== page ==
TEHRAN, (Agencies) — Iranian supreme leader Ayatollah Ali Khamenei told Palestinian militant chiefs on Saturday that sustained resistance was the key to liberating their land.
“Palestine, surely and definitely, will be freed by sustained resistance from the people of Palestine and by maintaining unity among jihadist groups,” Khamenei said.
He met Hamas political leader Khaled Mishal, Islamic Jihad leader Ramadan Abdullah, and the head of the Popular Front for the Liberation of Palestine – General Command (PFLP-GC) Ahmed Jibril, all of whom live in exile.
Khamenei said that “supporters of the Zionist regime will have nothing but shame and a bad name in history.”
The three militant leaders are attending a conference organised by Iran in support of the Palestinians. Iran does not recognise Israel and is a staunch backer of Palestinian militant groups.
Tensions have soared between Iran and Israel since hardline President Mahmoud Ahmadinejad came to power in 2005.
Ahmadinejad has drawn international condemnation by predicting that Israel is doomed to disappear and dismissing the Holocaust as a “myth,” while Israel has refused to rule out military action to prevent Iran developing a nuclear bomb.
In other news, an insurgent group in southeastern Iran announced the selection of a new leader after its founder was captured by Iranian forces, according to the group’s Web site.
The Jundallah insurgency, which says it’s fighting for equal rights for the Sunni minority in southeast Iran, has named al-Hajj Mohammed Dhahir Baluch as the new leader.
“The movement is more than its leader,” said the statement posted in Arabic Saturday. “With firm determination and strong will it will continue on the path of jihad till the last drop of blood.”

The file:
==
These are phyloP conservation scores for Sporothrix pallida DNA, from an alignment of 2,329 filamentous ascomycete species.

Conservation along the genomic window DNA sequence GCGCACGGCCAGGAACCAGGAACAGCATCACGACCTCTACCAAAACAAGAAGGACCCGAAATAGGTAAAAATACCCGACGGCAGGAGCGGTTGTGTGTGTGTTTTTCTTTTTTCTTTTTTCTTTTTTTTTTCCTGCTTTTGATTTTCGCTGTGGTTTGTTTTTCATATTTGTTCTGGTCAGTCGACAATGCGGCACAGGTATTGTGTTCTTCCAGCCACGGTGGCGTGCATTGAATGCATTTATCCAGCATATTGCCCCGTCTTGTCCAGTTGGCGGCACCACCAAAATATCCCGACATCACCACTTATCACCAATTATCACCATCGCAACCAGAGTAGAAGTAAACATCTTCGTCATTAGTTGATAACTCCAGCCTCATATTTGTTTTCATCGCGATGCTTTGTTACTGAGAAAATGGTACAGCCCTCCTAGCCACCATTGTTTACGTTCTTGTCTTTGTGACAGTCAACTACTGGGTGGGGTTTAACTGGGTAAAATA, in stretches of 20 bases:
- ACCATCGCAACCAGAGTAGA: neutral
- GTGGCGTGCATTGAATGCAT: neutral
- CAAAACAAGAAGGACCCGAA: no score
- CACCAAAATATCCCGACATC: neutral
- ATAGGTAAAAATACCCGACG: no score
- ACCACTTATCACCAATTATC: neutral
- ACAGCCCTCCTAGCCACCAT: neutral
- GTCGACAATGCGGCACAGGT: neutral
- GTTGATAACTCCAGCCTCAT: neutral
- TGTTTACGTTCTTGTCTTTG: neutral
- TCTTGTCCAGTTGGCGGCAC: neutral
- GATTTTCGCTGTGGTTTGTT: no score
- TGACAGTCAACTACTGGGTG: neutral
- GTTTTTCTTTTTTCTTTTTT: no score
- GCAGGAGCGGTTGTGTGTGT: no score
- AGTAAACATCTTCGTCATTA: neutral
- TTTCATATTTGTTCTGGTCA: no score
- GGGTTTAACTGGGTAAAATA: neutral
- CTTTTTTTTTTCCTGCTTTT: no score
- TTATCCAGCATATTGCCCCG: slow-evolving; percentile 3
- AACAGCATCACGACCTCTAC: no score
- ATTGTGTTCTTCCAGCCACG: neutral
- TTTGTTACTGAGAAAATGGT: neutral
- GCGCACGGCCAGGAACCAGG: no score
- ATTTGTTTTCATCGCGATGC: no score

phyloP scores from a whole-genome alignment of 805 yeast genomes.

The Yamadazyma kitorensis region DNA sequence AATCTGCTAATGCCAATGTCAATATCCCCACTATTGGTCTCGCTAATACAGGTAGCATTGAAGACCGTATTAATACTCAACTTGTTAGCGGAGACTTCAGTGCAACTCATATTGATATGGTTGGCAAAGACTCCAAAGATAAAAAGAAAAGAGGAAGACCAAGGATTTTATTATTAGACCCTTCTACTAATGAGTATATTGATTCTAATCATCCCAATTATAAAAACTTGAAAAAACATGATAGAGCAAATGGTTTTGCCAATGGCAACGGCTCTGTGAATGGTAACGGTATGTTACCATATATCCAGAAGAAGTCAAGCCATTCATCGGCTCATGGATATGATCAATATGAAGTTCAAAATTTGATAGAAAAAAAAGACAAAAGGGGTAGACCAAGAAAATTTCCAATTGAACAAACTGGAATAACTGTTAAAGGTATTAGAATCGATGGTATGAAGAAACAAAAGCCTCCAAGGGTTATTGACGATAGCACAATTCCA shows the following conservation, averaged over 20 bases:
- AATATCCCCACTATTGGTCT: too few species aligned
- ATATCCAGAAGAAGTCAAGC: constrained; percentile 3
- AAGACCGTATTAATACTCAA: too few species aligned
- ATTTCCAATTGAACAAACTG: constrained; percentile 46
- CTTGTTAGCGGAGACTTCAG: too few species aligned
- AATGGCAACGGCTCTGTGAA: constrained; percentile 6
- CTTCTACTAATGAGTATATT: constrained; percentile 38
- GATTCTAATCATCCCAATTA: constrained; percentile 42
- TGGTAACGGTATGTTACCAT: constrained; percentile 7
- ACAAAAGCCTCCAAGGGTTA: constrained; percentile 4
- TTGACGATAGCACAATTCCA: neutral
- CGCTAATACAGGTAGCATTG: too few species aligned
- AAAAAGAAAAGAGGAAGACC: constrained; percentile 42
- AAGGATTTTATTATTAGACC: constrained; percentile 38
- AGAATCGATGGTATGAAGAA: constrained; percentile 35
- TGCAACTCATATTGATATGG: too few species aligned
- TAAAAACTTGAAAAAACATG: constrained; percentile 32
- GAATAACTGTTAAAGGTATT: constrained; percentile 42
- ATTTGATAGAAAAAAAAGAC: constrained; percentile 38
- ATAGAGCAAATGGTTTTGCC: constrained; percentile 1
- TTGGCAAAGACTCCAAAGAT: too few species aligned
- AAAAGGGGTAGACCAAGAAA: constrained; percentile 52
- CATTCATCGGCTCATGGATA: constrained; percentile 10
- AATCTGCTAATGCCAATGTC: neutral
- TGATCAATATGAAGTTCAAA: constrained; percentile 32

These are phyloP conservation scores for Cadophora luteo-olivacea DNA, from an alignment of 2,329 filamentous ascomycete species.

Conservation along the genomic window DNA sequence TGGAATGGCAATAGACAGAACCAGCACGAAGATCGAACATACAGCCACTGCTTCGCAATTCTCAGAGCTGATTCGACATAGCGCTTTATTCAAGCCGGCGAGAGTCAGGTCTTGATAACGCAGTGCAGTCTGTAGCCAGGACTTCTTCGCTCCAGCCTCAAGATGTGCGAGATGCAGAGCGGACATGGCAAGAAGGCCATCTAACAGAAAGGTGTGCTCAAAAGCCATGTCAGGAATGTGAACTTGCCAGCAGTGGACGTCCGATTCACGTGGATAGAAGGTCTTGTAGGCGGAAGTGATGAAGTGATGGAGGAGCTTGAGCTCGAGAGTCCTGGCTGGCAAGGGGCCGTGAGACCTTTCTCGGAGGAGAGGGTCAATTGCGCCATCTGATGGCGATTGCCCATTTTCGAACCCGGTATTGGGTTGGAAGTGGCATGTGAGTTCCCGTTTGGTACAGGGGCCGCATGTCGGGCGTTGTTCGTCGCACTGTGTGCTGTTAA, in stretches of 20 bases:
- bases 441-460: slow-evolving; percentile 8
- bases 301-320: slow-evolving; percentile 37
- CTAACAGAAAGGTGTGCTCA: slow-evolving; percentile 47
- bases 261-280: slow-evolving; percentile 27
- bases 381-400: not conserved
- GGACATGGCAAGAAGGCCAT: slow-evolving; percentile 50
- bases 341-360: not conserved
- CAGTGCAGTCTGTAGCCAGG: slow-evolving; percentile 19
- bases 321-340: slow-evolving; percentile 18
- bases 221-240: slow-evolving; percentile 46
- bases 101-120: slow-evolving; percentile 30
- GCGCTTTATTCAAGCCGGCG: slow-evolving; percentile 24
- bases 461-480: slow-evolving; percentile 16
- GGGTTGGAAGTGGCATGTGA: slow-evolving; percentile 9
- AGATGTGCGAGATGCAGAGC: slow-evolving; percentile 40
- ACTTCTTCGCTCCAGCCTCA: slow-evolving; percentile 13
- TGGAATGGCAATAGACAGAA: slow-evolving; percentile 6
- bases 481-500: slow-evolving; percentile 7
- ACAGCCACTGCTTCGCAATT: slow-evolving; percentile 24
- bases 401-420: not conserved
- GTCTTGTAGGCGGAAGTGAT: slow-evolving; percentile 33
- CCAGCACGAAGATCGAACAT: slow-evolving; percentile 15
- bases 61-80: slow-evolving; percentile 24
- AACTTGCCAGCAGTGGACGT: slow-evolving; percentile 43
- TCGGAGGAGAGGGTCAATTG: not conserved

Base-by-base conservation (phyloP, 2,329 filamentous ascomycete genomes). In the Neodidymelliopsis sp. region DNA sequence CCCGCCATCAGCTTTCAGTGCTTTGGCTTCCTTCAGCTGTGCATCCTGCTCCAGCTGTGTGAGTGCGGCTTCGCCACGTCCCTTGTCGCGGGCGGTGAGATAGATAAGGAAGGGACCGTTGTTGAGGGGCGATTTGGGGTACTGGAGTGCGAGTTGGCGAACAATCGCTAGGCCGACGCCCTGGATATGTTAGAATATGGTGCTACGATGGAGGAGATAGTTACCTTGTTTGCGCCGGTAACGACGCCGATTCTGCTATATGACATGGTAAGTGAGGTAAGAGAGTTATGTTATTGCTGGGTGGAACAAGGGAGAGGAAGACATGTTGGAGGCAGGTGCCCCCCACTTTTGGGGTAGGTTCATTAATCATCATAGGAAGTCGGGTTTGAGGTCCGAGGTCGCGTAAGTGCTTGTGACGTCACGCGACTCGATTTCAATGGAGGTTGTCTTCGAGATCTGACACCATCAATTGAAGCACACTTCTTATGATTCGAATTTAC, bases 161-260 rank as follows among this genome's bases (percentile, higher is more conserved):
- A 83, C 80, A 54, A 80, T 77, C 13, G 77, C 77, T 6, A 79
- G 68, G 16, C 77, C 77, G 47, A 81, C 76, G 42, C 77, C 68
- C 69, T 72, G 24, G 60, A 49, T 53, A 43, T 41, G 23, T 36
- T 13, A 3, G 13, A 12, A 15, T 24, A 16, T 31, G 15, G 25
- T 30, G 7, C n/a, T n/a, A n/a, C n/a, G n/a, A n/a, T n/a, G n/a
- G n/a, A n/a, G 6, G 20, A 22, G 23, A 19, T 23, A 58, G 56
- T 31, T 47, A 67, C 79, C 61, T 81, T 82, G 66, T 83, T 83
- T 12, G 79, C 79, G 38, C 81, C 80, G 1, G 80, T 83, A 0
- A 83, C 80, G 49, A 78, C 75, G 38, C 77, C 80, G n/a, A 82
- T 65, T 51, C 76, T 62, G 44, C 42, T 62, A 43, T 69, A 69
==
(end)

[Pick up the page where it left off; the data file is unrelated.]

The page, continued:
An earlier version of the statement appeared on the site in Farsi Friday.
The statement described the “painful event” of former leader Abdulmalik Rigi’s capture on Tuesday, but said all the tribes of Baluchistan had pledged allegiance to the new leader.
In an earlier statement acknowledging Rigi’s capture Wednesday, Jundallah said U.S., Afghan and Pakistani intelligence played a major role in trailing Rigi’s movements.
Iran, however, said there was no help from other nations in the capture and instead has accused the U.S. of supporting the insurgent group.
But Pakistan’s ambassador to Tehran, M. B. Abbasi, said Wednesday that Rigi could not have been apprehended without his country’s cooperation.
Jundallah has claimed responsibility for bombing attacks that have killed dozens in recent years, including five senior commanders of Iran’s elite Revolutionary Guard in October.
The group, which Iran claims is linked to al-Qaeda, gained notice six years ago after it launched a campaign of sporadic attacks and kidnappings. It claims minority Sunni tribes in southeastern Iran suffer discrimination at the hands of Iran’s Shiite leadership.
Rigi has said in the past that Jundallah did not seek to break away from Iran but that violence was necessary to draw attention to alleged discrimination.
Iran has accused the U.S. and Britain of supporting Jundallah in an effort to weaken the Iranian government, a charge they both deny.